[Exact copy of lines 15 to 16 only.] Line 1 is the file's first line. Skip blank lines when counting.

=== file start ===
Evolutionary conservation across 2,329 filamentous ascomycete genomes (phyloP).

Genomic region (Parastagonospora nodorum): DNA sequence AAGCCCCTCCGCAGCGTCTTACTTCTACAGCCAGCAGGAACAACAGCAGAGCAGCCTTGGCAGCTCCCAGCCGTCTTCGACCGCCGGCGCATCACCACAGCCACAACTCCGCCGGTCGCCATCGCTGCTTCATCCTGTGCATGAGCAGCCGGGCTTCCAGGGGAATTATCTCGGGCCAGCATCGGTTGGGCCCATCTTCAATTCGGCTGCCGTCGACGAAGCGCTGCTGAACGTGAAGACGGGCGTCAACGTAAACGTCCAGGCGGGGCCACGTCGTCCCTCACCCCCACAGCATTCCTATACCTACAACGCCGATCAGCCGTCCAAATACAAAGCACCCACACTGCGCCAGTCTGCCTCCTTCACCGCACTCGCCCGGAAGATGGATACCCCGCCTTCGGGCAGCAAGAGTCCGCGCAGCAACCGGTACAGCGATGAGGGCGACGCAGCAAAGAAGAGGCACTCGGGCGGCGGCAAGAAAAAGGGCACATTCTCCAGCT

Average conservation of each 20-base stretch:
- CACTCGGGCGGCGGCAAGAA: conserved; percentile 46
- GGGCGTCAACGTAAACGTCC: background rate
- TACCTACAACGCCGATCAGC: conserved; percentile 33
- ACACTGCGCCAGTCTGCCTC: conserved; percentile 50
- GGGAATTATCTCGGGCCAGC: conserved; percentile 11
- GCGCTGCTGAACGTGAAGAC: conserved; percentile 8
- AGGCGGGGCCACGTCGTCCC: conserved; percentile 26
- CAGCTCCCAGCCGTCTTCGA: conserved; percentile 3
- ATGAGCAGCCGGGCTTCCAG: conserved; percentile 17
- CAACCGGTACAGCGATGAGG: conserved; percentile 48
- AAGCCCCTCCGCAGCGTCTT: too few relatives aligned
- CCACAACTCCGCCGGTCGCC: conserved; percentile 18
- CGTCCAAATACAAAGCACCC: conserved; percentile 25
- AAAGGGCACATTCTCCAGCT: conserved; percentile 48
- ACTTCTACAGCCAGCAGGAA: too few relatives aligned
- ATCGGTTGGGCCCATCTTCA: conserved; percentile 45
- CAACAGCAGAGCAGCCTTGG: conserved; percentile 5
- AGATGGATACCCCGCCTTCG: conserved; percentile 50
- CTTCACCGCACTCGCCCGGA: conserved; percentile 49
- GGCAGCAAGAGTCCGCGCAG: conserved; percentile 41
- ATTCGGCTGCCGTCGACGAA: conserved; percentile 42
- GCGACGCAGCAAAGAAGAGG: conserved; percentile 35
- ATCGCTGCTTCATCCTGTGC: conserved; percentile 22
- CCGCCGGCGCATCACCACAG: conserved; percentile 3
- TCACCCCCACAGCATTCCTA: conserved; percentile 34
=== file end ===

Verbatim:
- CCACAACTCCGCCGGTCGCC: conserved; percentile 18
- CGTCCAAATACAAAGCACCC: conserved; percentile 25